With No resistor (as seen in Drawing #1), voltage between screw terminals A and B is ~18VAC (when Ring Doorbell button is NOT being pressed)

When the Ring Doorbell button is pressed, the voltage spikes momentarily to ~27VAC and returns to about ~18VAC when the Ring Doorbell’s process has completed.

With a 220 ohm resistor placed in parallel (as indicated in Drawing #2), screwed under terminals A and B, voltage between terminals A and B is ~1.8 VAC (when Ring Doorbell button is NOT being pressed)

When the Ring Doorbell button is pressed with the 220 ohm resistor installed under screws A and B, the voltage spikes momentarily (the spike seems to vary widely (5VAC, 8VAC, 19VAC)), then while the Ring Doorbell is going through it’s process (audible ring, light show, alerting my phone (~15 seconds)) the voltage reads ~0.02VAC. When the process ends, voltage settles back to a steady ~1.8 VAC.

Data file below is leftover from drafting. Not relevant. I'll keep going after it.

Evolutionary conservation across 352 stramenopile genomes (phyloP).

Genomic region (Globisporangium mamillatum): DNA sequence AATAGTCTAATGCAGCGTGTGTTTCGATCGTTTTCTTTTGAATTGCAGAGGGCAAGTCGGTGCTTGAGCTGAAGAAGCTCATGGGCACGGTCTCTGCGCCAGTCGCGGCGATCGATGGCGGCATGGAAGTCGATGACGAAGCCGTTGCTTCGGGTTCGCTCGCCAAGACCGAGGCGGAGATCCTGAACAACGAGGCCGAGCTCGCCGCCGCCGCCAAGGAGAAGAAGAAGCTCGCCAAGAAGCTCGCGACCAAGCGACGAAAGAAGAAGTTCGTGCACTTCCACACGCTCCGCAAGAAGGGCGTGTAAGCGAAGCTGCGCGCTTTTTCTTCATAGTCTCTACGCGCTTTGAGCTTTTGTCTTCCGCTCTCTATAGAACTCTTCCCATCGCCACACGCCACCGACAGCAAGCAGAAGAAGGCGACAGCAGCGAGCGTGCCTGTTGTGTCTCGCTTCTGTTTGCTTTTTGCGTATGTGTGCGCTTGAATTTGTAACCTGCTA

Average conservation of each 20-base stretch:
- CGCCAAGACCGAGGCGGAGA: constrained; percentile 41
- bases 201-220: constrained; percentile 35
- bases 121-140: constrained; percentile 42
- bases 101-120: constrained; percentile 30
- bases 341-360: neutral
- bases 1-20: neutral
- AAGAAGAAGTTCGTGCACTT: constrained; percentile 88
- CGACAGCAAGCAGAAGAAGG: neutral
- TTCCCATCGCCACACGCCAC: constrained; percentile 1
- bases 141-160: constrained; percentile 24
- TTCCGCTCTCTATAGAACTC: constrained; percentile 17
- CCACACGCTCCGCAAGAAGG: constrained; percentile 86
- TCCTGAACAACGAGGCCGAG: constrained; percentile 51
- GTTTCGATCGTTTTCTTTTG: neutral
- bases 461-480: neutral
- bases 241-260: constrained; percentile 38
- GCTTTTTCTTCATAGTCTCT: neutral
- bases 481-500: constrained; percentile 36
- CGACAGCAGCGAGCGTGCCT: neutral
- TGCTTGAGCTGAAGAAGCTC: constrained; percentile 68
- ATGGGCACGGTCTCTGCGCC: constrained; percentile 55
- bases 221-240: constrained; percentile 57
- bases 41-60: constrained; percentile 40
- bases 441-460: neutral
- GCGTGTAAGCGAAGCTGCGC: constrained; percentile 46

So here are the questions that I would appreciate being educated on:

1) Based on the components in my circuit, and the measured voltages I have listed, what size resistor should I be using? (read: which would be safest to use)

2) Should my resistor be in parallel as shown in drawing #2? …or in series as shown in drawing #3?

3) Is a resistor even a logical solution to this problem, or am I misunderstanding to think that the resistor is reducing the current flowing through the relay when idle.

4) In the future, how can I use the datasheets provided for the bridge rectifier and relay in my circuit to select the correct component without asking people for help.

5) Sort of related…what are some of you guys using to draw circuits? Any free tools available that you feel are easy to use and produce clear drawings? I did these drawing modifications in MS Word… not as primitive as MS Paint, but still, nothing to be proud of or plan to continue using.